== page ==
But despite learning of the situation, and facing the humans who do want to face on the behalf of the aliens, Will refuses to change his stance. when, after years, they go to a news editor to reveal the contact, that editor immediately realizes that outright ignoring the issue is not possible, while Will hopes that he’ll get that they should remain neutral.

For all his protests, after composing the music for war, Will ends up participating as a soldier, while the commander of the scouters who discovered humans ends up trying to ensure that humans don’t participate in the war, while others tell him that it is too late by this point, and it is not possible to confine humans to their planet anymore.

In the second book, the story shifts to Ranji and his companions. These are the human children who were modified genetically to eliminate the defenses of humans against mind manipulation of Amplitur. When Ranji learns of this, it caused such a crisis within him.

As if this wasn’t enough, these modified humans seem to be developing the mind manipulating powers of their own.          

In the third book, a Wais scholar, one of the Alien species, develops an interest in humans, much to her race’s consternation. Since Wais are a “Refined” race, they go catatonic by the very presence of violence. They are very rarely found around the battlefields.

Meanwhile, The Core, the descendants of the Ranji and other modified humans, keep their existence secret. Killing anyone who comes across it ruthlessly to suppress it.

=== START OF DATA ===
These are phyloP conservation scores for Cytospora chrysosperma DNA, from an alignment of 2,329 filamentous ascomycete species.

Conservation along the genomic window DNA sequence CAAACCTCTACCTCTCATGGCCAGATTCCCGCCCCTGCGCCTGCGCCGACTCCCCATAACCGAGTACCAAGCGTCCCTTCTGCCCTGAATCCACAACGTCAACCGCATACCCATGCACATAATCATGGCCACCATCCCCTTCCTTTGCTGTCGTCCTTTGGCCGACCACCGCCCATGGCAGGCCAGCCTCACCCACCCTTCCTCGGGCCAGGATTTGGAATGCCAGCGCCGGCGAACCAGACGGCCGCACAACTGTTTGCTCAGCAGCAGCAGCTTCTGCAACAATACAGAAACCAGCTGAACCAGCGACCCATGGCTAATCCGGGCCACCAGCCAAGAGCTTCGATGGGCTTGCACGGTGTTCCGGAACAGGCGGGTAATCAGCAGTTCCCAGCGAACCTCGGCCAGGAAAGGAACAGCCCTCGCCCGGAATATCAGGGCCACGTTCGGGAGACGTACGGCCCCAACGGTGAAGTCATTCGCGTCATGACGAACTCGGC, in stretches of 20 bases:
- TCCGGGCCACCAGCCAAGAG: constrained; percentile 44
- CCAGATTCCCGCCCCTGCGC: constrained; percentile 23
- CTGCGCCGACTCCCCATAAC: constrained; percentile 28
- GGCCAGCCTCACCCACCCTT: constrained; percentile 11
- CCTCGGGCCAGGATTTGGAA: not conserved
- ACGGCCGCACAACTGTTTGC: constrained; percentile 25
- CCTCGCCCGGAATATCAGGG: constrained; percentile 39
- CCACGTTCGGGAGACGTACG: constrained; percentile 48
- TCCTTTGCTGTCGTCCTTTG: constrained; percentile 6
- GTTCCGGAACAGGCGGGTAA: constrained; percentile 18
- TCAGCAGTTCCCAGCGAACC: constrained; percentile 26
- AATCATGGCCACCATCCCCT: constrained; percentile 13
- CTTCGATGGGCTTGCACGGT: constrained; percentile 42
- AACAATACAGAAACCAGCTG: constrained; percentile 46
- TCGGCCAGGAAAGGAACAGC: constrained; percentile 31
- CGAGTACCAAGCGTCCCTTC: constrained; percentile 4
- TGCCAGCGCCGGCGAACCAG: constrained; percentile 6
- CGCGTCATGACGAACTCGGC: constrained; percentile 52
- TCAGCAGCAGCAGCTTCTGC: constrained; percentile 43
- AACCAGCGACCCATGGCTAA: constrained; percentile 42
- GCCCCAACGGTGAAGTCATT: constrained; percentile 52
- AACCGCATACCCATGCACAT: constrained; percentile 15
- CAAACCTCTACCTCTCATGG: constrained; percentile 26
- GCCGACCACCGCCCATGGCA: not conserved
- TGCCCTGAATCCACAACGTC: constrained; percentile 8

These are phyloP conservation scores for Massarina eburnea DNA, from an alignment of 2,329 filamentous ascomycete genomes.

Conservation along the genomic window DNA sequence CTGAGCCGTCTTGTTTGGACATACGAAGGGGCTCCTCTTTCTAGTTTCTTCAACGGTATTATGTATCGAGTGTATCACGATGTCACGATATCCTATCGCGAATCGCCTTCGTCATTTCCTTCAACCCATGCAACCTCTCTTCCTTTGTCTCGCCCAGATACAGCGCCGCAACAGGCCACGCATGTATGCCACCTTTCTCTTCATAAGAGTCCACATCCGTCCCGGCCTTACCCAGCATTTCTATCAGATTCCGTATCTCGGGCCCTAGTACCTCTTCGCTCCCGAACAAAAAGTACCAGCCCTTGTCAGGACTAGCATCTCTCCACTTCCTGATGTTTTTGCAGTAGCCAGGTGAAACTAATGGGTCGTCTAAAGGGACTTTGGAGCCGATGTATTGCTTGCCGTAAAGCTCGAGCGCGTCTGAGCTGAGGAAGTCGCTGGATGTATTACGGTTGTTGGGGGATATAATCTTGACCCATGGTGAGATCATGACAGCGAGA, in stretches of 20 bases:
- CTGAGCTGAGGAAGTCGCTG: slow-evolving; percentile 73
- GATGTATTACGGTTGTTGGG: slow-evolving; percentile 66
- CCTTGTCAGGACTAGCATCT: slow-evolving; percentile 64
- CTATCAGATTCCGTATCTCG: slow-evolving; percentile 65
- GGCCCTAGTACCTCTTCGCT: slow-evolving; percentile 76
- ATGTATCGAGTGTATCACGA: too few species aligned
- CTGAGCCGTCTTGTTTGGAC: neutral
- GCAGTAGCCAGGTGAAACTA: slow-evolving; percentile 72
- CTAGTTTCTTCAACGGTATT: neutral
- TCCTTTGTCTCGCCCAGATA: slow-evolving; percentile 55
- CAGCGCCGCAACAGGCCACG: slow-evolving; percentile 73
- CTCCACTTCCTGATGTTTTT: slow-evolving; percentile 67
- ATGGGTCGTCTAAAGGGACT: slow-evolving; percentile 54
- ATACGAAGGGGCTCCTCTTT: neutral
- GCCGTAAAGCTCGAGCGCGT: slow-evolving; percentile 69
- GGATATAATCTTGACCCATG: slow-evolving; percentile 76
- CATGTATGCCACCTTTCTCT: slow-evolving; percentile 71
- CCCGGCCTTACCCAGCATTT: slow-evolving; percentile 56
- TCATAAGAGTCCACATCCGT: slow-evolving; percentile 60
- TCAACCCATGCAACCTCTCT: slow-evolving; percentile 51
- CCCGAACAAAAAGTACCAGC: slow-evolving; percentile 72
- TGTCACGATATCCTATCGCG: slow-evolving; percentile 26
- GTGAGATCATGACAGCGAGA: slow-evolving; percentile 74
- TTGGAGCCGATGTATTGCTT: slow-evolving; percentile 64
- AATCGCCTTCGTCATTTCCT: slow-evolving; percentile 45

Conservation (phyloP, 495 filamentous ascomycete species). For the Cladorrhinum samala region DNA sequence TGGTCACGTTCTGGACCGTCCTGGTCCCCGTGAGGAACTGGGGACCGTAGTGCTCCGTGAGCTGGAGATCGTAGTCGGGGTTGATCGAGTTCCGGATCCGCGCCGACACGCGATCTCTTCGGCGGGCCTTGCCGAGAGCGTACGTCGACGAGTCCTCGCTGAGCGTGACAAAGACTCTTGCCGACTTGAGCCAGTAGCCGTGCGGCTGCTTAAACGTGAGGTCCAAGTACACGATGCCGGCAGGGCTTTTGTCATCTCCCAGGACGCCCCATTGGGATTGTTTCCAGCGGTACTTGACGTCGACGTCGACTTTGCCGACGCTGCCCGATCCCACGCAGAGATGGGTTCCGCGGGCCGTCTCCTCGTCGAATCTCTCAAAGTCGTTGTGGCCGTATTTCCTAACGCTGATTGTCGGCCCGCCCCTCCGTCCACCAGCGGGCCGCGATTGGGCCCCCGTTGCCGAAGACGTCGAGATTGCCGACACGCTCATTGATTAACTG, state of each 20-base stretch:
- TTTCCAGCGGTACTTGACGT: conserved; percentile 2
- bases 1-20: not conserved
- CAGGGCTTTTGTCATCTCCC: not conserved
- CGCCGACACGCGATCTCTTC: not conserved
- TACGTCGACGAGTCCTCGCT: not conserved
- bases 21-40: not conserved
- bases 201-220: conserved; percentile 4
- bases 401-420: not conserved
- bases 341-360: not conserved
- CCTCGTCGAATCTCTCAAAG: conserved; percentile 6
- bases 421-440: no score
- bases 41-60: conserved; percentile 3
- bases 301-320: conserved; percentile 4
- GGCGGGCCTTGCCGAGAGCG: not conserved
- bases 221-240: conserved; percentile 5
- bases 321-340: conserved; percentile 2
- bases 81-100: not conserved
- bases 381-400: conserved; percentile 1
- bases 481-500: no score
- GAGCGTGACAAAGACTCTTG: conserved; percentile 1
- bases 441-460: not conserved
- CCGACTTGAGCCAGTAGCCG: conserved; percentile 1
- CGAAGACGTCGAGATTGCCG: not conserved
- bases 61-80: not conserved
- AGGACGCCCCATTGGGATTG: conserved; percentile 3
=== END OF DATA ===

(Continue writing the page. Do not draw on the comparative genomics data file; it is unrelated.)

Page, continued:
When the Amplitur surrender unexpectedly, the fears of the Wais scholar, (I keep calling her that because I can’t remember her name,) and the human Cor take measures to stop the descent of humans into violence, or the lashing out at other races, as they are not accepted in The Weave. While most species kept their contempt hidden, now they display their contempt in open.

Conclusion:

First, I like the premise of humans as mercenary in the galaxy. Second, the humanity fighting in some space war is not exactly an unknown idea, but it is executed here differently. So, I won’t have any problem in recommending this trilogy, apart from few things.

First, the unused part of the human brain. Please, can we not? I know this was written in the early 90’s. but when you’ve got teachers in modern times lecturing students how they don’t use their full brain, (Not sarcastically I assure you,) this is hard to ignore.

Also, how easily the human species adapted and agreed for the roll The Weave assigned them can come off as strange to others.

Third, the insistence about being “Civilized.” The thing is, if you’re an intelligent species, with the capability to travel across the galaxy, (Singular. Traveling in one galaxy is hard enough I think,) then you probably murdered more than half of your planet’s species, either deliberately, or accidentally. No way you can talk about “Civilized” or become catatonic by the shear possibility of violence. It just wouldn’t happen. I mean just look at us. We’re doing the same thing already.

So yes, apart from these three things, I feel this is quite a wonderful trilogy.

There is a reason why I didn’t include racism in that. I mean we humans discriminate against each other on the bases of color. we have no right to expect any better from Aliens, fictional or not.

So, that is my review for this trilogy done. Please follow my twitter:

My twitter.

And follow this blog for more reviews. I’ll see you in the next article. (Or I guess you’ll be reading me? I don’t know. That whole thing is screwy. I just want to say something nice in the end, okay? is this really that bad?)

Published by Tanish Shrivastava

I'm a guy who likes programming, chess, and writing.